An HIV-preventive vaccine is urgently needed to control the HIV pandemic, particularly in developing countries where the prevalence and incidence of HIV are high, but resources for prevention and care are limited. 1–3 Given the genetic variability of HIV, the geographic differences in subtypes and negative results of the first phase 3 efficacy trial, 4 it is probable that multiple trials will be needed.
Knowledge of and attitudes toward HIV vaccines are among the factors that may influence participation in trials and the eventual acceptability of efficacious vaccines. 5–9 Most studies have been conducted in selected populations of gay men, injection drug users, commercial sex workers, and college students. 5–15 However, there is no information on willingness to participate (WTP) in HIV vaccine trials from general population studies particularly in developing countries, 16,17 which represent an important population for vaccine efficacy testing. To address this issue, we assessed knowledge and beliefs regarding HIV vaccines as well as WTP in vaccine trials in a rural population cohort in Rakai, Uganda, with an HIV prevalence of 15% and incidence of 1.4/100 person-years. Rakai district is a potential site for phase 3 HIV-preventive vaccine trials.
Between April 1999 and March 2002, we conducted the Community HIV Epidemiological Research study (CHER) to assess the suitability of Rakai district for future phase 3 HIV vaccine trials. The study was a continuation of a community cohort established in 1994 for the sexually transmitted diseases (STD) control study that ended in 1999. 18,19
Consenting adults aged 15–49 years, resident in 56 communities in Rakai, were enrolled and visited in the home every 10 months, during which a questionnaire was administered in privacy by same-sex interviewers, and venous blood was collected for HIV-1 testing. All questions were translated in the local language (Luganda) and pretested. Participants who provided blood were encouraged to receive free voluntary counseling and test (VCT) results provided by community-based counselors. Prebaseline health education was provided on study objectives and HIV/STD prevention strategies focusing mainly on safe sex behaviors including faithfulness (i.e., monogamy), abstinence, or condom use, and VCT.
At the baseline, CHER survey data were collected on knowledge and beliefs about vaccination, HIV/STD risk behaviors, and participants' perception of the severity of the AIDS epidemic in Rakai and methods for controlling it. For data collected on receipt of previous vaccination, reasons for use of vaccines, concerns about vaccine safety, eligibility for vaccination, and awareness of potential HIV vaccines, the questionnaire used unprompted questions and allowed for an “other” category for nonspecified responses, which were recorded verbatim.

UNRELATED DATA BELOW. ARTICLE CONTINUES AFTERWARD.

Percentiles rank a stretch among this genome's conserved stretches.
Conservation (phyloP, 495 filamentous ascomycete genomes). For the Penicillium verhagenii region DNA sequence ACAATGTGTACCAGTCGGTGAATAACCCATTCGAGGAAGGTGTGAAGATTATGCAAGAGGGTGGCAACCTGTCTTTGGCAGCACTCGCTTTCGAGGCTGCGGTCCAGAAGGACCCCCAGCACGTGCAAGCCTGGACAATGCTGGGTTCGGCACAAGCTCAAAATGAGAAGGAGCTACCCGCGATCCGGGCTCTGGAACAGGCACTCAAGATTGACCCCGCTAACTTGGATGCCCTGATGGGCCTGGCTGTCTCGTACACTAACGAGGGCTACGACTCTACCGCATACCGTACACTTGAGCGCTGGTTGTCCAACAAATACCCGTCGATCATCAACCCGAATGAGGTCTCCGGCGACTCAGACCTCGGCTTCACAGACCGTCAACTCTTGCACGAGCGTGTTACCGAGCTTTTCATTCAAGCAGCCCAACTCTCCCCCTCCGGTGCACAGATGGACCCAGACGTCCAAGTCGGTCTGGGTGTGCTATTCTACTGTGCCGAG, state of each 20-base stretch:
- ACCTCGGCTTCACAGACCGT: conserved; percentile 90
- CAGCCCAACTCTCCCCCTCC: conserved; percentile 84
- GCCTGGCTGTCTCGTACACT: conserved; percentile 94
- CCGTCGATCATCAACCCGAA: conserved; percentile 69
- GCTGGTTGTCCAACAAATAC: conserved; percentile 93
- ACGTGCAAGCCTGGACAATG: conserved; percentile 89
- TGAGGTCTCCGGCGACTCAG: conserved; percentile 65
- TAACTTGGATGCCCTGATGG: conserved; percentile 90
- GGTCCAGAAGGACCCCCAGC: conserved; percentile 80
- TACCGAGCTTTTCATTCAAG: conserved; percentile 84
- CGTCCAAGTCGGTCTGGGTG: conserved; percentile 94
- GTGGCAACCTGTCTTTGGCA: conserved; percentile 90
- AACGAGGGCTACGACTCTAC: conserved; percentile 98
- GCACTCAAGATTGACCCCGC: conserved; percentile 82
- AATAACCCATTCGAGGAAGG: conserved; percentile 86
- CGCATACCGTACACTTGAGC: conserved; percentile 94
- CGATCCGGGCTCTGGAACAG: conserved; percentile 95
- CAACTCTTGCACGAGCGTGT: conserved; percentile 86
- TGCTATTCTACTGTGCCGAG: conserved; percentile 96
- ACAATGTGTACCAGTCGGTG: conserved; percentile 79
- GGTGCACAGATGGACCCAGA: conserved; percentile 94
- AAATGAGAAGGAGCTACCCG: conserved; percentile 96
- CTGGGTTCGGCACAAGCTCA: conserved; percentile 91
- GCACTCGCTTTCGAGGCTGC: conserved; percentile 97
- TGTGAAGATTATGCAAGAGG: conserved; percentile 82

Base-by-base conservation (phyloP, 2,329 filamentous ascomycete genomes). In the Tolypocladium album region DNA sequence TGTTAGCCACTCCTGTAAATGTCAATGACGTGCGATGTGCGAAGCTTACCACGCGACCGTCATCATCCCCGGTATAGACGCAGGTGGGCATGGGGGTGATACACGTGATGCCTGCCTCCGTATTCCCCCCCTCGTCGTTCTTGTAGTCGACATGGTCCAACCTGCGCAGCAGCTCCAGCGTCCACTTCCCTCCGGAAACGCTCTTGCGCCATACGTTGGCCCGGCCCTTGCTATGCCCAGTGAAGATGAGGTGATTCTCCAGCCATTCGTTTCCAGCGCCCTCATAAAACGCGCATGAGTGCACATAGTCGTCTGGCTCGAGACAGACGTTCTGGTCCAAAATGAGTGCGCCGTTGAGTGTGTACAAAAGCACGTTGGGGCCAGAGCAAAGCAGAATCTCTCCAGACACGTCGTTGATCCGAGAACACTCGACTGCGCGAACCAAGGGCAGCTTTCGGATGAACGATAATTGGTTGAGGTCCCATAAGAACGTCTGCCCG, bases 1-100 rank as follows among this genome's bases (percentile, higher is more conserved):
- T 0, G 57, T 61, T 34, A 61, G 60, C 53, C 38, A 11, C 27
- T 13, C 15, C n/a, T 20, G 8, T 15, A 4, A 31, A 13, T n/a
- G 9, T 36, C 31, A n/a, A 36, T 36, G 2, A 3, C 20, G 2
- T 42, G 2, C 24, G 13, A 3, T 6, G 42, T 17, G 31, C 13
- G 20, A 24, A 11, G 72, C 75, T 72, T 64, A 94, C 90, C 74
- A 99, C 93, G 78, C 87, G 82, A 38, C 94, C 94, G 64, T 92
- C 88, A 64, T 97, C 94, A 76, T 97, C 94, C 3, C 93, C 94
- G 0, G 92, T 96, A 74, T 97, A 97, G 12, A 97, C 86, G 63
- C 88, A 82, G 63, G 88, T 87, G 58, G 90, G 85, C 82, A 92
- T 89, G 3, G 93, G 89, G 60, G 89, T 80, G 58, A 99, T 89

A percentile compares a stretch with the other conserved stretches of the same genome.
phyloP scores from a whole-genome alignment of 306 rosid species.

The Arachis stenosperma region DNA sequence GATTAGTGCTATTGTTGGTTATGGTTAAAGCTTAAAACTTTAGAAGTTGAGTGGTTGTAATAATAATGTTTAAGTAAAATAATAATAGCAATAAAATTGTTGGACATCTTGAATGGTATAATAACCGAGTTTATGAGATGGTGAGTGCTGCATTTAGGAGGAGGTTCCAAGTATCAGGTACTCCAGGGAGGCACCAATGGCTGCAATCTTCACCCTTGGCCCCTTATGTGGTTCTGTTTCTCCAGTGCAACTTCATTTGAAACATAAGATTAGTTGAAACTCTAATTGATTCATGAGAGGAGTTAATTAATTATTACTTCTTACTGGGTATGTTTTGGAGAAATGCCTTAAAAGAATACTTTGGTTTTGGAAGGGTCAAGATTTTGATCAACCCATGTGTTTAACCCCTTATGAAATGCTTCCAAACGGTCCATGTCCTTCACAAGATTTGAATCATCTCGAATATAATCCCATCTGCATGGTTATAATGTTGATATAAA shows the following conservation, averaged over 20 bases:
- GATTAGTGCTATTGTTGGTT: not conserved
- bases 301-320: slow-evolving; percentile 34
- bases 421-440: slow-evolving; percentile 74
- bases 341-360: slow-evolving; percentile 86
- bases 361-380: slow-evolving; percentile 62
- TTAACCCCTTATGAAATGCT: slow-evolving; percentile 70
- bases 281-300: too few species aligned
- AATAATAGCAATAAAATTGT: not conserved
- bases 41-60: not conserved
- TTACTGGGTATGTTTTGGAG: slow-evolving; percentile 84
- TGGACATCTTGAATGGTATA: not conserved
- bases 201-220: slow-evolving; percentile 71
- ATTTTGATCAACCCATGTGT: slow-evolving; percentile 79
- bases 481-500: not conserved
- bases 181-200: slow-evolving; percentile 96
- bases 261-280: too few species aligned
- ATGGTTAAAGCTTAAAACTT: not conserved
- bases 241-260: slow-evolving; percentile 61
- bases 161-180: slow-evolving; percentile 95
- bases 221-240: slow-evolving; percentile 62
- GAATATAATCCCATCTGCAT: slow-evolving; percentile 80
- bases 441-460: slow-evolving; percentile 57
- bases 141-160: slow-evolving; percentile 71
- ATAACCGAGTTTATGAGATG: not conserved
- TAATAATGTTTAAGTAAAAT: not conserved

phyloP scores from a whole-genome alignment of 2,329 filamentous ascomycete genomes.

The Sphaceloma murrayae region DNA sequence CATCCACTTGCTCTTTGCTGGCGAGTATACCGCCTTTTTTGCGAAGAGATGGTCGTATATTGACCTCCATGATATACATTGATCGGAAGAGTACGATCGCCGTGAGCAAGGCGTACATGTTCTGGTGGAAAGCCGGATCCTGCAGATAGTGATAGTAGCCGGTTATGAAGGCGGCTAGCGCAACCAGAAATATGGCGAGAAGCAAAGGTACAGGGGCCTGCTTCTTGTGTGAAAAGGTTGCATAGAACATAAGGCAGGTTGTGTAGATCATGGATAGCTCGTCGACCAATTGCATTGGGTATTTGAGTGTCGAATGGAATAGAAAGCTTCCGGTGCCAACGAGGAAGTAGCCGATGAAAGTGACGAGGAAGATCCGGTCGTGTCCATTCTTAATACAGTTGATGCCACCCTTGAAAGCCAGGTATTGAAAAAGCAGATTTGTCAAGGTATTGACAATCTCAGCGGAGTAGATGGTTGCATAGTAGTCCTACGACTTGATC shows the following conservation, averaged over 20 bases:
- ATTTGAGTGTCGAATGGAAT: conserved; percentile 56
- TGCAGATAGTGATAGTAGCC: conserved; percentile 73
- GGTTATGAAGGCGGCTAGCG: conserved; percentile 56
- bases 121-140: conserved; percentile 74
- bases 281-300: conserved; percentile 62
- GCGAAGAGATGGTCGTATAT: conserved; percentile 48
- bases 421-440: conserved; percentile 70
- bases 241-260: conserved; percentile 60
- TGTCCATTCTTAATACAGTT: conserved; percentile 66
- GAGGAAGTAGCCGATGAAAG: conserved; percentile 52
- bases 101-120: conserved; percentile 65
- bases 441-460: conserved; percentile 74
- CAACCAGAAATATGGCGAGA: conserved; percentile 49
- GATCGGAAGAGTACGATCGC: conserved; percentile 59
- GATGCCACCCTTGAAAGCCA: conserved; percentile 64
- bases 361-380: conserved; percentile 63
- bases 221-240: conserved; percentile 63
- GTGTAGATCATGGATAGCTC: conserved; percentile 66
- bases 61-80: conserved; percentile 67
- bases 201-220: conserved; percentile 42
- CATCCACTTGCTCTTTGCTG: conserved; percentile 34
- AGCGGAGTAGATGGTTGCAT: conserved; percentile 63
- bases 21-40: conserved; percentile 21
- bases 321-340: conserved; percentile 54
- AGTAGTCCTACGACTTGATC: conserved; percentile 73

Between baseline and follow-up surveys, education on potential HIV-preventive vaccines was provided. The topics included the need for an HIV-preventive vaccine, the research/testing processes (including use of placebo) that any potential vaccine would undergo, and the need to prepare populations for future HIV-preventive vaccine research. It was emphasized that CHER was neither a vaccine trial nor a preparatory phase for an available HIV vaccine construct.
During the CHER follow-up survey, we assessed WTP in HIV vaccine trials, eligibility for participation in trials, and knowledge of potential HIV vaccines. Additionally, we evaluated participants' awareness of the phase 1 ALVAC™-HIV trial in Kampala, Uganda. 9
We determined the frequencies of vaccine knowledge and attitudes by sociodemographic and behavioral characteristics, and differences were assessed by χ2 tests. Previous studies suggest that sociodemographic characteristics, risk behavior, and self-perception of HIV risk are associated with WTP. 5,7–9,16 We determined the rate of WTP and examined the association between WTP and sociodemographic characteristics, risk behaviors, self-perception of HIV risk, previous participation in VCT, and awareness of potential HIV vaccines. Log-binomial regression models were used to estimate the adjusted rate ratios (RRs) and 95% CIs of factors associated with WTP. 20 Models were adjusted for age, gender, and statistically significant covariates identified in univariate analyses. Statistical analysis was conducted using Stata 7.0 (Stata Corp.; College Station, TX).
Knowledge of and Attitudes Toward Vaccines at the Baseline Survey
Table 1 shows knowledge and attitudes toward vaccines at the baseline survey. Ninety-nine percent were aware of vaccination, 83% gave a history of previous vaccination, and 87% reported polio as a childhood immunizable disease. There were no gender or age differences in awareness of vaccination. However, adolescents and male participants were less likely to report receipt of previous vaccination (P < 0.001). Knowledge of the utility of vaccines was high (71%) but was notably higher in men than women (78.8 and 67.6%, respectively, P < 0.001). Vaccine knowledge increased with education levels (P < 0.001). Eighty-three percent of the participants expressed no concerns about vaccine safety, 7.8% thought vaccines might be lethal, and 2.6% reported that vaccines cause fever/illness. Concerns about vaccine safety were significantly higher among men and older participants (P < 0.001) and increased with higher levels of education (P < 0.001).